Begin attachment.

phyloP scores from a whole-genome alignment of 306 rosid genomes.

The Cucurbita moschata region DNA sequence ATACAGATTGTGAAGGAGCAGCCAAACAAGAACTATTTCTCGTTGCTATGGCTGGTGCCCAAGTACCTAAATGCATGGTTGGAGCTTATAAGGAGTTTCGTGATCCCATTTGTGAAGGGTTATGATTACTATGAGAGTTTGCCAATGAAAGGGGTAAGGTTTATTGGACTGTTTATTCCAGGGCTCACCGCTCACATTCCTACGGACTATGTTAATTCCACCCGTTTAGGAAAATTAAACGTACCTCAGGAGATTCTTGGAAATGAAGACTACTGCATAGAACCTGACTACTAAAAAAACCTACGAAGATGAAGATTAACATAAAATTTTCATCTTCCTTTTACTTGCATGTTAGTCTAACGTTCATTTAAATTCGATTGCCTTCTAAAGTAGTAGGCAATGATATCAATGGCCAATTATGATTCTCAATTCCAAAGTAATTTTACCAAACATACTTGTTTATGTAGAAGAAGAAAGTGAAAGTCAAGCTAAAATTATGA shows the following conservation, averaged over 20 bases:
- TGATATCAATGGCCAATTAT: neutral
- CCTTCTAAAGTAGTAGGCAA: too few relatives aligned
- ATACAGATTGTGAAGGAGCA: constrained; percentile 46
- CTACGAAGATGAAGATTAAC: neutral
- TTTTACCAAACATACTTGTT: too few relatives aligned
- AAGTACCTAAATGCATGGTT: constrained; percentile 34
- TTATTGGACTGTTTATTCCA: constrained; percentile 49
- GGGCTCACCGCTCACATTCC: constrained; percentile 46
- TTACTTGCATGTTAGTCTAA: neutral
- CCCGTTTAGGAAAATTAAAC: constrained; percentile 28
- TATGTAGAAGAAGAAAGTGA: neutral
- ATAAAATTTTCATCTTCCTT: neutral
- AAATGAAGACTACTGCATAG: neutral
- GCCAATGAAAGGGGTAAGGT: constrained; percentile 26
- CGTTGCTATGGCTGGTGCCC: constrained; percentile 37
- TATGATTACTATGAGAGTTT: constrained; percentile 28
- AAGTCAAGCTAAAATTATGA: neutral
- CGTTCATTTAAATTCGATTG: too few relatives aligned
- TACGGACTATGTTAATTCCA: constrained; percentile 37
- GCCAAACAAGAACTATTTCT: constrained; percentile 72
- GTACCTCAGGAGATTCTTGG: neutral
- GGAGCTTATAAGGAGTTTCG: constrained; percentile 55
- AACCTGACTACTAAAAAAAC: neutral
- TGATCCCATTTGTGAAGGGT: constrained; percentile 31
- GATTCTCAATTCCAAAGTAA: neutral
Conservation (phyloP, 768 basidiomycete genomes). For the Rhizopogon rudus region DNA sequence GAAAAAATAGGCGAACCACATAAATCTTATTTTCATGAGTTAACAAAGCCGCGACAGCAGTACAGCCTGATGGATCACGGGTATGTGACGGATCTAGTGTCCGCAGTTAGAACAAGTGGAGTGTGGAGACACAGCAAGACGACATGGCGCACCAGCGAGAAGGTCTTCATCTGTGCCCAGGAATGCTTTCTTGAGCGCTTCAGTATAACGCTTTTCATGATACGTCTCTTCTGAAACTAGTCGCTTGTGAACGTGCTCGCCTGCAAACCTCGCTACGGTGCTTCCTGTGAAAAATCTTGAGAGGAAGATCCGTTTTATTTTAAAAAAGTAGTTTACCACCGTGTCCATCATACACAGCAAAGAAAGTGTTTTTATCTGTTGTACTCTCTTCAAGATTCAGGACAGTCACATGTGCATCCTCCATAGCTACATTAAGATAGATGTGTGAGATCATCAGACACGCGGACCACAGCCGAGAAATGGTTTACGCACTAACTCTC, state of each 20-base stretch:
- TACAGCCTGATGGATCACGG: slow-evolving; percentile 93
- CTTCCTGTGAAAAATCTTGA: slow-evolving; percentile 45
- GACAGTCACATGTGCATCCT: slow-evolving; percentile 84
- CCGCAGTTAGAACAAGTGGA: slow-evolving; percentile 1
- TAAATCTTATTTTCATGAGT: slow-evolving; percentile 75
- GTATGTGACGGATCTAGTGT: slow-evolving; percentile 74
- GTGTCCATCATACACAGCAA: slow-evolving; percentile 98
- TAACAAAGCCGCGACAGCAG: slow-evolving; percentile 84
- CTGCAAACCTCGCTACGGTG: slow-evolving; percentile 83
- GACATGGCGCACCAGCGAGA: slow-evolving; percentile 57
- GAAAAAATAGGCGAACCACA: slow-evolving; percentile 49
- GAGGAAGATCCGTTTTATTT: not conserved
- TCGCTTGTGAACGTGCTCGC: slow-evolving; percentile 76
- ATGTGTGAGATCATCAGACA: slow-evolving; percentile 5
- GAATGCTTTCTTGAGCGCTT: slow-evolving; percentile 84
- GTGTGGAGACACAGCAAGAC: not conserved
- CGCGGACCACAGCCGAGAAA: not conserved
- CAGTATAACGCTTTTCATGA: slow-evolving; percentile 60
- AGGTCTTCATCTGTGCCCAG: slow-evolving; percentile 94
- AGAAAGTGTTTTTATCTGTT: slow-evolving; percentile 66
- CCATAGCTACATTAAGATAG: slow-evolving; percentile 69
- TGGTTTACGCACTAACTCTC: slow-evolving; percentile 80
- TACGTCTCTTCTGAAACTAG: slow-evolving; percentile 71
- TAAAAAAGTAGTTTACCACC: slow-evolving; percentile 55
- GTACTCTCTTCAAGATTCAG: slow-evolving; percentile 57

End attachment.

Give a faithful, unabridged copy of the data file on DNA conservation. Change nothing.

phyloP scores from a whole-genome alignment of 306 rosid genomes.

The Cucurbita moschata region DNA sequence ATACAGATTGTGAAGGAGCAGCCAAACAAGAACTATTTCTCGTTGCTATGGCTGGTGCCCAAGTACCTAAATGCATGGTTGGAGCTTATAAGGAGTTTCGTGATCCCATTTGTGAAGGGTTATGATTACTATGAGAGTTTGCCAATGAAAGGGGTAAGGTTTATTGGACTGTTTATTCCAGGGCTCACCGCTCACATTCCTACGGACTATGTTAATTCCACCCGTTTAGGAAAATTAAACGTACCTCAGGAGATTCTTGGAAATGAAGACTACTGCATAGAACCTGACTACTAAAAAAACCTACGAAGATGAAGATTAACATAAAATTTTCATCTTCCTTTTACTTGCATGTTAGTCTAACGTTCATTTAAATTCGATTGCCTTCTAAAGTAGTAGGCAATGATATCAATGGCCAATTATGATTCTCAATTCCAAAGTAATTTTACCAAACATACTTGTTTATGTAGAAGAAGAAAGTGAAAGTCAAGCTAAAATTATGA shows the following conservation, averaged over 20 bases:
- TGATATCAATGGCCAATTAT: neutral
- CCTTCTAAAGTAGTAGGCAA: too few relatives aligned
- ATACAGATTGTGAAGGAGCA: constrained; percentile 46
- CTACGAAGATGAAGATTAAC: neutral
- TTTTACCAAACATACTTGTT: too few relatives aligned
- AAGTACCTAAATGCATGGTT: constrained; percentile 34
- TTATTGGACTGTTTATTCCA: constrained; percentile 49
- GGGCTCACCGCTCACATTCC: constrained; percentile 46
- TTACTTGCATGTTAGTCTAA: neutral
- CCCGTTTAGGAAAATTAAAC: constrained; percentile 28
- TATGTAGAAGAAGAAAGTGA: neutral
- ATAAAATTTTCATCTTCCTT: neutral
- AAATGAAGACTACTGCATAG: neutral
- GCCAATGAAAGGGGTAAGGT: constrained; percentile 26
- CGTTGCTATGGCTGGTGCCC: constrained; percentile 37
- TATGATTACTATGAGAGTTT: constrained; percentile 28
- AAGTCAAGCTAAAATTATGA: neutral
- CGTTCATTTAAATTCGATTG: too few relatives aligned
- TACGGACTATGTTAATTCCA: constrained; percentile 37
- GCCAAACAAGAACTATTTCT: constrained; percentile 72
- GTACCTCAGGAGATTCTTGG: neutral
- GGAGCTTATAAGGAGTTTCG: constrained; percentile 55
- AACCTGACTACTAAAAAAAC: neutral
- TGATCCCATTTGTGAAGGGT: constrained; percentile 31
- GATTCTCAATTCCAAAGTAA: neutral
Conservation (phyloP, 768 basidiomycete genomes). For the Rhizopogon rudus region DNA sequence GAAAAAATAGGCGAACCACATAAATCTTATTTTCATGAGTTAACAAAGCCGCGACAGCAGTACAGCCTGATGGATCACGGGTATGTGACGGATCTAGTGTCCGCAGTTAGAACAAGTGGAGTGTGGAGACACAGCAAGACGACATGGCGCACCAGCGAGAAGGTCTTCATCTGTGCCCAGGAATGCTTTCTTGAGCGCTTCAGTATAACGCTTTTCATGATACGTCTCTTCTGAAACTAGTCGCTTGTGAACGTGCTCGCCTGCAAACCTCGCTACGGTGCTTCCTGTGAAAAATCTTGAGAGGAAGATCCGTTTTATTTTAAAAAAGTAGTTTACCACCGTGTCCATCATACACAGCAAAGAAAGTGTTTTTATCTGTTGTACTCTCTTCAAGATTCAGGACAGTCACATGTGCATCCTCCATAGCTACATTAAGATAGATGTGTGAGATCATCAGACACGCGGACCACAGCCGAGAAATGGTTTACGCACTAACTCTC, state of each 20-base stretch:
- TACAGCCTGATGGATCACGG: slow-evolving; percentile 93
- CTTCCTGTGAAAAATCTTGA: slow-evolving; percentile 45
- GACAGTCACATGTGCATCCT: slow-evolving; percentile 84
- CCGCAGTTAGAACAAGTGGA: slow-evolving; percentile 1
- TAAATCTTATTTTCATGAGT: slow-evolving; percentile 75
- GTATGTGACGGATCTAGTGT: slow-evolving; percentile 74
- GTGTCCATCATACACAGCAA: slow-evolving; percentile 98
- TAACAAAGCCGCGACAGCAG: slow-evolving; percentile 84
- CTGCAAACCTCGCTACGGTG: slow-evolving; percentile 83
- GACATGGCGCACCAGCGAGA: slow-evolving; percentile 57
- GAAAAAATAGGCGAACCACA: slow-evolving; percentile 49
- GAGGAAGATCCGTTTTATTT: not conserved
- TCGCTTGTGAACGTGCTCGC: slow-evolving; percentile 76
- ATGTGTGAGATCATCAGACA: slow-evolving; percentile 5
- GAATGCTTTCTTGAGCGCTT: slow-evolving; percentile 84
- GTGTGGAGACACAGCAAGAC: not conserved
- CGCGGACCACAGCCGAGAAA: not conserved
- CAGTATAACGCTTTTCATGA: slow-evolving; percentile 60
- AGGTCTTCATCTGTGCCCAG: slow-evolving; percentile 94
- AGAAAGTGTTTTTATCTGTT: slow-evolving; percentile 66
- CCATAGCTACATTAAGATAG: slow-evolving; percentile 69
- TGGTTTACGCACTAACTCTC: slow-evolving; percentile 80
- TACGTCTCTTCTGAAACTAG: slow-evolving; percentile 71
- TAAAAAAGTAGTTTACCACC: slow-evolving; percentile 55
- GTACTCTCTTCAAGATTCAG: slow-evolving; percentile 57